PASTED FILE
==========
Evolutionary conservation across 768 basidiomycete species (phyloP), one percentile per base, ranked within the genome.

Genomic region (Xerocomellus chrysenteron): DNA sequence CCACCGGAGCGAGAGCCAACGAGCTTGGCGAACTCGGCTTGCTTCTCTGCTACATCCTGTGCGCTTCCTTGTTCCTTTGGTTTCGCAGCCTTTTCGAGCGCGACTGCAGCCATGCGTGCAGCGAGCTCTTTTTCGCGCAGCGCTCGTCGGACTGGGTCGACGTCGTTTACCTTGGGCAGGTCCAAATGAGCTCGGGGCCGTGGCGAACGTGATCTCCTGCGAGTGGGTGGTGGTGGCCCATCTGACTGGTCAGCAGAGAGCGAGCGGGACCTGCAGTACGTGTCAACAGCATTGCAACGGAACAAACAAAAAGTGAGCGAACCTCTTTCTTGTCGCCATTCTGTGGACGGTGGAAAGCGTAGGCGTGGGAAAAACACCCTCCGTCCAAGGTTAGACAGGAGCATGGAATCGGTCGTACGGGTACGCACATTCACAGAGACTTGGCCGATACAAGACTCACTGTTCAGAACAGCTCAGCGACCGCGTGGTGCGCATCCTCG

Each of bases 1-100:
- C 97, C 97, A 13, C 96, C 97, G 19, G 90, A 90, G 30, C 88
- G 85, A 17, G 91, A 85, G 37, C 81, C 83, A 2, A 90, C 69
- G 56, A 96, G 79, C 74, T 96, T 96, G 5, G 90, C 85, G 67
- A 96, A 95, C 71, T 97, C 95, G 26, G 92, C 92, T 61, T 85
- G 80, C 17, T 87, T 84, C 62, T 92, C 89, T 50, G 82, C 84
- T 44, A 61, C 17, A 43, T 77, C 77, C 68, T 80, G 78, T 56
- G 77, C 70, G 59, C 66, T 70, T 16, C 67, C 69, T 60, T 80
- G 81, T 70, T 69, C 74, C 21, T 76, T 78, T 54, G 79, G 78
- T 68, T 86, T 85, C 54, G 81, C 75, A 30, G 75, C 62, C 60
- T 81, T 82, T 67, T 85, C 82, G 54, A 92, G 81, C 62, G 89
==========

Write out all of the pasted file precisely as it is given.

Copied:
Evolutionary conservation across 768 basidiomycete species (phyloP), one percentile per base, ranked within the genome.

Genomic region (Xerocomellus chrysenteron): DNA sequence CCACCGGAGCGAGAGCCAACGAGCTTGGCGAACTCGGCTTGCTTCTCTGCTACATCCTGTGCGCTTCCTTGTTCCTTTGGTTTCGCAGCCTTTTCGAGCGCGACTGCAGCCATGCGTGCAGCGAGCTCTTTTTCGCGCAGCGCTCGTCGGACTGGGTCGACGTCGTTTACCTTGGGCAGGTCCAAATGAGCTCGGGGCCGTGGCGAACGTGATCTCCTGCGAGTGGGTGGTGGTGGCCCATCTGACTGGTCAGCAGAGAGCGAGCGGGACCTGCAGTACGTGTCAACAGCATTGCAACGGAACAAACAAAAAGTGAGCGAACCTCTTTCTTGTCGCCATTCTGTGGACGGTGGAAAGCGTAGGCGTGGGAAAAACACCCTCCGTCCAAGGTTAGACAGGAGCATGGAATCGGTCGTACGGGTACGCACATTCACAGAGACTTGGCCGATACAAGACTCACTGTTCAGAACAGCTCAGCGACCGCGTGGTGCGCATCCTCG

Each of bases 1-100:
- C 97, C 97, A 13, C 96, C 97, G 19, G 90, A 90, G 30, C 88
- G 85, A 17, G 91, A 85, G 37, C 81, C 83, A 2, A 90, C 69
- G 56, A 96, G 79, C 74, T 96, T 96, G 5, G 90, C 85, G 67
- A 96, A 95, C 71, T 97, C 95, G 26, G 92, C 92, T 61, T 85
- G 80, C 17, T 87, T 84, C 62, T 92, C 89, T 50, G 82, C 84
- T 44, A 61, C 17, A 43, T 77, C 77, C 68, T 80, G 78, T 56
- G 77, C 70, G 59, C 66, T 70, T 16, C 67, C 69, T 60, T 80
- G 81, T 70, T 69, C 74, C 21, T 76, T 78, T 54, G 79, G 78
- T 68, T 86, T 85, C 54, G 81, C 75, A 30, G 75, C 62, C 60
- T 81, T 82, T 67, T 85, C 82, G 54, A 92, G 81, C 62, G 89